On Saturday, September 20th, I attended a middle school gift to their neighborhood in what can be considered a challenged community. The gift was a mini comic book convention with plenty of books by various independent artists, as well as some by DC, and Archie Comics.
The artists who attended (myself included) were men and women, ranging in age from about 20 something up to those with snow white hair. We represented several races and cultures, including the US, parts of Latin America, and England. Most of us worked for some of the major comics, TV, film, and video game companies. Quite a smorgasbord.
We heard a lot of, “thanks,” and “this is fun,” and the kids enjoyed asking questions, drawing with us, and learning how comics are made. Near the end of the day one parent said, “We don’t usually have anything like this come to this neighborhood…” The obvious reason being that it’s a poor section of the city.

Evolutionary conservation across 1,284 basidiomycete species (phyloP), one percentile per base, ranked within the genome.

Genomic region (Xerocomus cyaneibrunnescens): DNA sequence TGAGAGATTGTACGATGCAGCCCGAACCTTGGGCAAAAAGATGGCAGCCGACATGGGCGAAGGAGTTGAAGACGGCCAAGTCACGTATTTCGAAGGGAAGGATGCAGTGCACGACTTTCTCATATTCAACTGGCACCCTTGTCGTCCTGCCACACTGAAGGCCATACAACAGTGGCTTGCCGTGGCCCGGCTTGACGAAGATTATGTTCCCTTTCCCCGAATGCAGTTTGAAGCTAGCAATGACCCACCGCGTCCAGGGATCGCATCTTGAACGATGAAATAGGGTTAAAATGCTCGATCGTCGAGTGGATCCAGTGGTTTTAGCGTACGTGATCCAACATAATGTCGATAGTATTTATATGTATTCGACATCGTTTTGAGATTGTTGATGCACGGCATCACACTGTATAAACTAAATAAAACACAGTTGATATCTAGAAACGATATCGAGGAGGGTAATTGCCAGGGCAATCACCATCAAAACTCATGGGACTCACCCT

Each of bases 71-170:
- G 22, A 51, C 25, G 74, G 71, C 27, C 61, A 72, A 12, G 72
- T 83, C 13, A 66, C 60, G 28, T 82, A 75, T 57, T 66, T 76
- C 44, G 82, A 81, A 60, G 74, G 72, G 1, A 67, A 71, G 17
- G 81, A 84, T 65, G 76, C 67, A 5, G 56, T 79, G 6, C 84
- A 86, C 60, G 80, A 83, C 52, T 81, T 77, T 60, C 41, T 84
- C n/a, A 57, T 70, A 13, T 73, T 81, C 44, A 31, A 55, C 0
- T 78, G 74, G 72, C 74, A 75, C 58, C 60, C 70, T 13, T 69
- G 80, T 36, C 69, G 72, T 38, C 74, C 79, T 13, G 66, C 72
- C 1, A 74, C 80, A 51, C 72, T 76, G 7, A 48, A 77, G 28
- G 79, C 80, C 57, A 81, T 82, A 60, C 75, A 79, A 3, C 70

I could have said, underprivileged, or ghetto, but that isn’t considered PC. Or, perhaps I’m not using those terms because they instantly trigger images that might cause some individuals to shut down, or come to a conclusion about the populace before hearing the facts.
Whatever else might be in areas like this all over the country, there are also hearts and minds and souls yearning to discover, and grow, and perhaps even contribute to a better society. The creative arts is one path to lifting spirits, teaching life lessons, and expanding the human capacity to manifest what did not exist before. Or, sometimes, it is simply a way to maintain a little light and fresh air in our days.
If art is a meal on which we need to feast from time to time … than we have surely left far too many to starve – especially the children.
That is a condition that can be changed, simply by creating events like this, where a few good people can congregate and share and feel good about themselves and others.